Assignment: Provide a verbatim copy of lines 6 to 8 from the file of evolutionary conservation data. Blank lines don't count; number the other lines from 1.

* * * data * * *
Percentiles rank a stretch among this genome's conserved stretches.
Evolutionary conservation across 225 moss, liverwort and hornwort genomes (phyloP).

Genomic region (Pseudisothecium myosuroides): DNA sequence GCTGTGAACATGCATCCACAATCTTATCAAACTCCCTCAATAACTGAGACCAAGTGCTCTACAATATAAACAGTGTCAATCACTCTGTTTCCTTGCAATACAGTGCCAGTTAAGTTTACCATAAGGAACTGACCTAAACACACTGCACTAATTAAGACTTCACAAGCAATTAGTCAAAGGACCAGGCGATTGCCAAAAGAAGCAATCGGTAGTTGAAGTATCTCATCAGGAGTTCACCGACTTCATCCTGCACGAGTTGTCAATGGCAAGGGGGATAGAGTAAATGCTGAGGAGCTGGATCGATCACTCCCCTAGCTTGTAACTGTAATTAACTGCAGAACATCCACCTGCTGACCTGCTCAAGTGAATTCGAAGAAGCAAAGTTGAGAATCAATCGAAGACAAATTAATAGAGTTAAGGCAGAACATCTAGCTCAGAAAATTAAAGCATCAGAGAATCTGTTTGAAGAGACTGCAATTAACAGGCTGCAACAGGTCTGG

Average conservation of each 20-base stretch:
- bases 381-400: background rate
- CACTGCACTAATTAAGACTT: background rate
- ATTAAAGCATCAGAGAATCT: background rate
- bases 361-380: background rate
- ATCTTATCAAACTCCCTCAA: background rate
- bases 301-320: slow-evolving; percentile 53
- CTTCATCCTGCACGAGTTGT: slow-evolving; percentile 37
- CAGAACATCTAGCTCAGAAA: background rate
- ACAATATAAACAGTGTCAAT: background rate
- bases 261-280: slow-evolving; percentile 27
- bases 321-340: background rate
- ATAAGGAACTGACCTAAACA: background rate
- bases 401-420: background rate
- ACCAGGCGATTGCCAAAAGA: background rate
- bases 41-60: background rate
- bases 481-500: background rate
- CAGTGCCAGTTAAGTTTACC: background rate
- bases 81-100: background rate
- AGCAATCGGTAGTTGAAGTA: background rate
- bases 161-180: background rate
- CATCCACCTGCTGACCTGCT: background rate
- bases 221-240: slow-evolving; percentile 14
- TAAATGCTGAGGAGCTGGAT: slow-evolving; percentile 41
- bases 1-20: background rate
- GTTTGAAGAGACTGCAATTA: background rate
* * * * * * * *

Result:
- CACTGCACTAATTAAGACTT: background rate
- ATTAAAGCATCAGAGAATCT: background rate
- bases 361-380: background rate